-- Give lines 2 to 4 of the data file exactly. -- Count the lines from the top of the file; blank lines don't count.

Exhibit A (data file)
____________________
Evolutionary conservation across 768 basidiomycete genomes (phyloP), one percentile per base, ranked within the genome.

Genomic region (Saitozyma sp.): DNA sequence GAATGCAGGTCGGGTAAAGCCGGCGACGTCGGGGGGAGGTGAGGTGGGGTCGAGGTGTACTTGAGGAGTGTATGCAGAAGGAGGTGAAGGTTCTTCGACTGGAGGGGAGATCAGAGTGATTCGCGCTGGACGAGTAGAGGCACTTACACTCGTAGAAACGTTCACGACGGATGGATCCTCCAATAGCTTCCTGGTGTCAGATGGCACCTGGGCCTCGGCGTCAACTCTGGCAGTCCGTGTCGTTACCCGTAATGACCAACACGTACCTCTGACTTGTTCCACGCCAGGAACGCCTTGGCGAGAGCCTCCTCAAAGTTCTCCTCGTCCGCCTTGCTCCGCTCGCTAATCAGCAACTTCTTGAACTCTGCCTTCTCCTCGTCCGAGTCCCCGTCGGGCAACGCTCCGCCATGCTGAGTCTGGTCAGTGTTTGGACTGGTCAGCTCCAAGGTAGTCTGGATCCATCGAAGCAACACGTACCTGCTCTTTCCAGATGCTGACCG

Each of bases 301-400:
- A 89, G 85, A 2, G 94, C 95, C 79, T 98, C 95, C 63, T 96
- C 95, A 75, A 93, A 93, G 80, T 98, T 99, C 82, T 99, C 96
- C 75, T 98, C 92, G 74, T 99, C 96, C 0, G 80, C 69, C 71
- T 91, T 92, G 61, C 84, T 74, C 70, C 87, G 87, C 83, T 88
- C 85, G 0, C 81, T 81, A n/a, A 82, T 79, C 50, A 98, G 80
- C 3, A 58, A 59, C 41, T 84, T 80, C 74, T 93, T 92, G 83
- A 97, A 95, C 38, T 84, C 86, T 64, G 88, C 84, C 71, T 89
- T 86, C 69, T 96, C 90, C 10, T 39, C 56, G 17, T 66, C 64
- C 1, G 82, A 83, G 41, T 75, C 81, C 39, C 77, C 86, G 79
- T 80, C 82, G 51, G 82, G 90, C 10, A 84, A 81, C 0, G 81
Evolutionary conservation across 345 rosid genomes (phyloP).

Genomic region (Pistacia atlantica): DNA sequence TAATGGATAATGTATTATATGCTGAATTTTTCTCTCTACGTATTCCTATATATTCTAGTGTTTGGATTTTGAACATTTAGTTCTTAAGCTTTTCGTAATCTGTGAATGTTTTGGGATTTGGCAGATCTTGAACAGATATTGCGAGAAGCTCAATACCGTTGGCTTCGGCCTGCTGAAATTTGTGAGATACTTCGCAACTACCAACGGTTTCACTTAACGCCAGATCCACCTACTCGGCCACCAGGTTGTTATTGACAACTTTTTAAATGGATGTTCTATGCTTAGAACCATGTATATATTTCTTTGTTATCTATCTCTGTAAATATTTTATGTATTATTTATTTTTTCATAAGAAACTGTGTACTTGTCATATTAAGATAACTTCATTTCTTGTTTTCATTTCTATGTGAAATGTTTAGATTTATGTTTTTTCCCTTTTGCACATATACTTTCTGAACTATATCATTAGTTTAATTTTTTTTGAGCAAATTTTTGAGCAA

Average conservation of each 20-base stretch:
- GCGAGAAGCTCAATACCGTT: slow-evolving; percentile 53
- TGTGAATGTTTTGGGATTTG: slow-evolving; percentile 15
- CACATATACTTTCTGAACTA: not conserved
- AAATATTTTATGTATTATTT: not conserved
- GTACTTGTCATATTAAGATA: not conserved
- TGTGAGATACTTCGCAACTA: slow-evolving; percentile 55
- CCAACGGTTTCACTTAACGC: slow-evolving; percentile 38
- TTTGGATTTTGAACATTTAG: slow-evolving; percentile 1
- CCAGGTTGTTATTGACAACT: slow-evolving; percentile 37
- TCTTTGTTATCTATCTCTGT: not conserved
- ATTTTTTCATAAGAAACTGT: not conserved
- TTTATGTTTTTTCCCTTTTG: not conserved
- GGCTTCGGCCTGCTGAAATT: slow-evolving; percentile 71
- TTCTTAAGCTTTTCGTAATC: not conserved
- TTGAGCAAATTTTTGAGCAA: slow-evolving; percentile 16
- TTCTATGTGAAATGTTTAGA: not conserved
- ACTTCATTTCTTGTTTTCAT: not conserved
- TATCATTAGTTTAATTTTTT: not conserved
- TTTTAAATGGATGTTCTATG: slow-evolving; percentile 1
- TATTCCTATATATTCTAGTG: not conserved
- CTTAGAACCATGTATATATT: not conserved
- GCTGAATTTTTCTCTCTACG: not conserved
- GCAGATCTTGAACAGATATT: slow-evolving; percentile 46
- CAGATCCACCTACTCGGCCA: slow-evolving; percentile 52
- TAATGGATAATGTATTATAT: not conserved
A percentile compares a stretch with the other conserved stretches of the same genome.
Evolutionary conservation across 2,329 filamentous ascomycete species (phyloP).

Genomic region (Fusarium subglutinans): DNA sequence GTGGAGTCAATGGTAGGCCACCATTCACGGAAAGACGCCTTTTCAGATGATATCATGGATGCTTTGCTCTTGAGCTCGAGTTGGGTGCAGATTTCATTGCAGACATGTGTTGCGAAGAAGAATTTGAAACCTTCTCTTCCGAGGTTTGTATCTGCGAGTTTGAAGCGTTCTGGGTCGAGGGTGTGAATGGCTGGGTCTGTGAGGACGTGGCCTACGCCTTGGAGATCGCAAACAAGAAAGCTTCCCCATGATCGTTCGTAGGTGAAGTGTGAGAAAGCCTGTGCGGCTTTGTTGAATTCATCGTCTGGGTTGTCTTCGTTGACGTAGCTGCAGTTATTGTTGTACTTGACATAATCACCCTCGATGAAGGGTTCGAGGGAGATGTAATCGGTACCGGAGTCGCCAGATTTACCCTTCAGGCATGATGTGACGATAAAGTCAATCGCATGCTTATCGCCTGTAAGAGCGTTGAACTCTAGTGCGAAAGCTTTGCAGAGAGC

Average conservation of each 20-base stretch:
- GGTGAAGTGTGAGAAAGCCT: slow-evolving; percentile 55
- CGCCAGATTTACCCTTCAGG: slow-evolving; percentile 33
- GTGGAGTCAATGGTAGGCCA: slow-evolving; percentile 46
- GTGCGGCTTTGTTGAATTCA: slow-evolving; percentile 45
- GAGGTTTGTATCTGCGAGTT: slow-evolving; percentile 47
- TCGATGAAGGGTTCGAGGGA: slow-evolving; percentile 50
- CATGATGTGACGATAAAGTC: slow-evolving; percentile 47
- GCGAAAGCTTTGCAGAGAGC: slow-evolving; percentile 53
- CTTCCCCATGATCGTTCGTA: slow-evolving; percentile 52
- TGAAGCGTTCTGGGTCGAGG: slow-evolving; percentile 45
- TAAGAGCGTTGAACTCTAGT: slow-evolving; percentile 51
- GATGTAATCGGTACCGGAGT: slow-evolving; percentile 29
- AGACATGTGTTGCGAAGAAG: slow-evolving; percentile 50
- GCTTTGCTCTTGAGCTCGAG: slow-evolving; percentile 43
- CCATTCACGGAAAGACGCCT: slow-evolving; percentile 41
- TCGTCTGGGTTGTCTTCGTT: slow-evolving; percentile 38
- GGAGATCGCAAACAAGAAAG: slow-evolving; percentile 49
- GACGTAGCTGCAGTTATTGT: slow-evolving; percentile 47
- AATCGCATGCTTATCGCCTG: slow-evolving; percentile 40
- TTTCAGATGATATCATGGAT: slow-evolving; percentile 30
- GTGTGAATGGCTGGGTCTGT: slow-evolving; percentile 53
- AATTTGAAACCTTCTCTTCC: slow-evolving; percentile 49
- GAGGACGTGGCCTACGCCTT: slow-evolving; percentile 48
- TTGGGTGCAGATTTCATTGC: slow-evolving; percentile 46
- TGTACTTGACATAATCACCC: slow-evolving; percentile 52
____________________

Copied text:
Genomic region (Saitozyma sp.): DNA sequence GAATGCAGGTCGGGTAAAGCCGGCGACGTCGGGGGGAGGTGAGGTGGGGTCGAGGTGTACTTGAGGAGTGTATGCAGAAGGAGGTGAAGGTTCTTCGACTGGAGGGGAGATCAGAGTGATTCGCGCTGGACGAGTAGAGGCACTTACACTCGTAGAAACGTTCACGACGGATGGATCCTCCAATAGCTTCCTGGTGTCAGATGGCACCTGGGCCTCGGCGTCAACTCTGGCAGTCCGTGTCGTTACCCGTAATGACCAACACGTACCTCTGACTTGTTCCACGCCAGGAACGCCTTGGCGAGAGCCTCCTCAAAGTTCTCCTCGTCCGCCTTGCTCCGCTCGCTAATCAGCAACTTCTTGAACTCTGCCTTCTCCTCGTCCGAGTCCCCGTCGGGCAACGCTCCGCCATGCTGAGTCTGGTCAGTGTTTGGACTGGTCAGCTCCAAGGTAGTCTGGATCCATCGAAGCAACACGTACCTGCTCTTTCCAGATGCTGACCG

Each of bases 301-400:
- A 89, G 85, A 2, G 94, C 95, C 79, T 98, C 95, C 63, T 96